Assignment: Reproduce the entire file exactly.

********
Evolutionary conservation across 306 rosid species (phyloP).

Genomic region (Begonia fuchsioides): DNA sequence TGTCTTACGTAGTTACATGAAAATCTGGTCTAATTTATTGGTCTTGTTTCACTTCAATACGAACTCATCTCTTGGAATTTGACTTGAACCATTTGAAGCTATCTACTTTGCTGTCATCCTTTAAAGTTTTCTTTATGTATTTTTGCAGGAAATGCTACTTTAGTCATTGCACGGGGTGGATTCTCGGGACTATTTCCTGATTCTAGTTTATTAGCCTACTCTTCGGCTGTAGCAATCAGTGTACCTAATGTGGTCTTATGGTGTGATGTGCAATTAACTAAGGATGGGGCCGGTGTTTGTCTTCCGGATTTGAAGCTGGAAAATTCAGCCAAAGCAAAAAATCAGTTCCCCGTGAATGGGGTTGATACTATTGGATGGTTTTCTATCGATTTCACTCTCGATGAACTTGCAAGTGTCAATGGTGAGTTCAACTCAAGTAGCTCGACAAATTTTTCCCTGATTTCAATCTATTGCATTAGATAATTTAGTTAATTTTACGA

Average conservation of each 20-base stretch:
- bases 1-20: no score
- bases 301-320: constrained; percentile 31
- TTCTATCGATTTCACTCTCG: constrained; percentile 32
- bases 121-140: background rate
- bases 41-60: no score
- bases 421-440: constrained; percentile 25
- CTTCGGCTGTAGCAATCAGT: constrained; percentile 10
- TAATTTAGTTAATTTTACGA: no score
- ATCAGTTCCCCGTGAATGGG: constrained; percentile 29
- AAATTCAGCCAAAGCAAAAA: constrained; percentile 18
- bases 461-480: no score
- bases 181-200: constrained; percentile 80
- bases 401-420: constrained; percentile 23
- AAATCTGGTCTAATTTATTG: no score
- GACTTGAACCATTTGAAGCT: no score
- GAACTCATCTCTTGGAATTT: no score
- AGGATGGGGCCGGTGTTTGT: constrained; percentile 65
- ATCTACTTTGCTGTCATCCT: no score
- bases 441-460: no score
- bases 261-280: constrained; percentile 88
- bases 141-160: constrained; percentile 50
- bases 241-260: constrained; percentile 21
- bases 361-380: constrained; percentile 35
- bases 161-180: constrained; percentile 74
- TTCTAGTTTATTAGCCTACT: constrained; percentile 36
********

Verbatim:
Evolutionary conservation across 306 rosid species (phyloP).

Genomic region (Begonia fuchsioides): DNA sequence TGTCTTACGTAGTTACATGAAAATCTGGTCTAATTTATTGGTCTTGTTTCACTTCAATACGAACTCATCTCTTGGAATTTGACTTGAACCATTTGAAGCTATCTACTTTGCTGTCATCCTTTAAAGTTTTCTTTATGTATTTTTGCAGGAAATGCTACTTTAGTCATTGCACGGGGTGGATTCTCGGGACTATTTCCTGATTCTAGTTTATTAGCCTACTCTTCGGCTGTAGCAATCAGTGTACCTAATGTGGTCTTATGGTGTGATGTGCAATTAACTAAGGATGGGGCCGGTGTTTGTCTTCCGGATTTGAAGCTGGAAAATTCAGCCAAAGCAAAAAATCAGTTCCCCGTGAATGGGGTTGATACTATTGGATGGTTTTCTATCGATTTCACTCTCGATGAACTTGCAAGTGTCAATGGTGAGTTCAACTCAAGTAGCTCGACAAATTTTTCCCTGATTTCAATCTATTGCATTAGATAATTTAGTTAATTTTACGA

Average conservation of each 20-base stretch:
- bases 1-20: no score
- bases 301-320: constrained; percentile 31
- TTCTATCGATTTCACTCTCG: constrained; percentile 32
- bases 121-140: background rate
- bases 41-60: no score
- bases 421-440: constrained; percentile 25
- CTTCGGCTGTAGCAATCAGT: constrained; percentile 10
- TAATTTAGTTAATTTTACGA: no score
- ATCAGTTCCCCGTGAATGGG: constrained; percentile 29
- AAATTCAGCCAAAGCAAAAA: constrained; percentile 18
- bases 461-480: no score
- bases 181-200: constrained; percentile 80
- bases 401-420: constrained; percentile 23
- AAATCTGGTCTAATTTATTG: no score
- GACTTGAACCATTTGAAGCT: no score
- GAACTCATCTCTTGGAATTT: no score
- AGGATGGGGCCGGTGTTTGT: constrained; percentile 65
- ATCTACTTTGCTGTCATCCT: no score
- bases 441-460: no score
- bases 261-280: constrained; percentile 88
- bases 141-160: constrained; percentile 50
- bases 241-260: constrained; percentile 21
- bases 361-380: constrained; percentile 35
- bases 161-180: constrained; percentile 74
- TTCTAGTTTATTAGCCTACT: constrained; percentile 36